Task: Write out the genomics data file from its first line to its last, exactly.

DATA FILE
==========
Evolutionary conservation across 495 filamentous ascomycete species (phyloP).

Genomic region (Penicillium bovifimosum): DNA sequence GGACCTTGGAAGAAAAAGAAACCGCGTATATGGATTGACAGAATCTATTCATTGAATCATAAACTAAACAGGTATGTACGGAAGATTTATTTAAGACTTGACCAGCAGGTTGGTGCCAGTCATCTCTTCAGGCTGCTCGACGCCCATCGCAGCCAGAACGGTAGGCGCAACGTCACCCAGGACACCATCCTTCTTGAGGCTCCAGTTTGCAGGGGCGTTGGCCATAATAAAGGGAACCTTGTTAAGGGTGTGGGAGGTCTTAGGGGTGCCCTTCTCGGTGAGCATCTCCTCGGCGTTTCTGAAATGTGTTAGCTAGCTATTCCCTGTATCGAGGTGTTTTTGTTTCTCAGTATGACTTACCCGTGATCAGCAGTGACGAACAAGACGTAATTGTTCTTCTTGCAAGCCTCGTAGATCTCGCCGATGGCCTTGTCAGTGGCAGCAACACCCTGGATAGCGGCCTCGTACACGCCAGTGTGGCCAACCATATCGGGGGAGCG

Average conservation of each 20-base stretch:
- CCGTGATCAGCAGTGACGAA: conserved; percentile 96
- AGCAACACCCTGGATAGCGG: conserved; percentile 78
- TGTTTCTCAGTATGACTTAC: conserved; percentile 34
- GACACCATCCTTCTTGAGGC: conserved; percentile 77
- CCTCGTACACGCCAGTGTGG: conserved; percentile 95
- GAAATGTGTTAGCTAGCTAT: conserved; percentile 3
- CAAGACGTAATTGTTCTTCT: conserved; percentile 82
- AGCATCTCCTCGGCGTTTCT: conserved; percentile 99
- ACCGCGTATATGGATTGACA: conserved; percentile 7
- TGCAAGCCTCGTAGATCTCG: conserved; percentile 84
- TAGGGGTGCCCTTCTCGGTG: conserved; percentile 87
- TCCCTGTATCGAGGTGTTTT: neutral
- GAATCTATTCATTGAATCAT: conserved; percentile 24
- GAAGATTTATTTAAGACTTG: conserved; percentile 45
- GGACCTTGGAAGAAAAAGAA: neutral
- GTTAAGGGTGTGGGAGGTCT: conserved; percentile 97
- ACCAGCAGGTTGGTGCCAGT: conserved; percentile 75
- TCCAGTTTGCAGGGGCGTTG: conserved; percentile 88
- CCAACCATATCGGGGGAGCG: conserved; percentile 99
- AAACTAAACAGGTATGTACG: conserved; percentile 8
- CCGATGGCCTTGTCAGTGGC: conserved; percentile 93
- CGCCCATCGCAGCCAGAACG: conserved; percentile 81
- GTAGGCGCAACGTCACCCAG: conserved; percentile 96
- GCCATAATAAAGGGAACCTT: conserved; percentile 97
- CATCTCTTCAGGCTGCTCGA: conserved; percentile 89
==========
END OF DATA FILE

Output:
Evolutionary conservation across 495 filamentous ascomycete species (phyloP).

Genomic region (Penicillium bovifimosum): DNA sequence GGACCTTGGAAGAAAAAGAAACCGCGTATATGGATTGACAGAATCTATTCATTGAATCATAAACTAAACAGGTATGTACGGAAGATTTATTTAAGACTTGACCAGCAGGTTGGTGCCAGTCATCTCTTCAGGCTGCTCGACGCCCATCGCAGCCAGAACGGTAGGCGCAACGTCACCCAGGACACCATCCTTCTTGAGGCTCCAGTTTGCAGGGGCGTTGGCCATAATAAAGGGAACCTTGTTAAGGGTGTGGGAGGTCTTAGGGGTGCCCTTCTCGGTGAGCATCTCCTCGGCGTTTCTGAAATGTGTTAGCTAGCTATTCCCTGTATCGAGGTGTTTTTGTTTCTCAGTATGACTTACCCGTGATCAGCAGTGACGAACAAGACGTAATTGTTCTTCTTGCAAGCCTCGTAGATCTCGCCGATGGCCTTGTCAGTGGCAGCAACACCCTGGATAGCGGCCTCGTACACGCCAGTGTGGCCAACCATATCGGGGGAGCG

Average conservation of each 20-base stretch:
- CCGTGATCAGCAGTGACGAA: conserved; percentile 96
- AGCAACACCCTGGATAGCGG: conserved; percentile 78
- TGTTTCTCAGTATGACTTAC: conserved; percentile 34
- GACACCATCCTTCTTGAGGC: conserved; percentile 77
- CCTCGTACACGCCAGTGTGG: conserved; percentile 95
- GAAATGTGTTAGCTAGCTAT: conserved; percentile 3
- CAAGACGTAATTGTTCTTCT: conserved; percentile 82
- AGCATCTCCTCGGCGTTTCT: conserved; percentile 99
- ACCGCGTATATGGATTGACA: conserved; percentile 7
- TGCAAGCCTCGTAGATCTCG: conserved; percentile 84
- TAGGGGTGCCCTTCTCGGTG: conserved; percentile 87
- TCCCTGTATCGAGGTGTTTT: neutral
- GAATCTATTCATTGAATCAT: conserved; percentile 24
- GAAGATTTATTTAAGACTTG: conserved; percentile 45
- GGACCTTGGAAGAAAAAGAA: neutral
- GTTAAGGGTGTGGGAGGTCT: conserved; percentile 97
- ACCAGCAGGTTGGTGCCAGT: conserved; percentile 75
- TCCAGTTTGCAGGGGCGTTG: conserved; percentile 88
- CCAACCATATCGGGGGAGCG: conserved; percentile 99
- AAACTAAACAGGTATGTACG: conserved; percentile 8
- CCGATGGCCTTGTCAGTGGC: conserved; percentile 93
- CGCCCATCGCAGCCAGAACG: conserved; percentile 81
- GTAGGCGCAACGTCACCCAG: conserved; percentile 96
- GCCATAATAAAGGGAACCTT: conserved; percentile 97
- CATCTCTTCAGGCTGCTCGA: conserved; percentile 89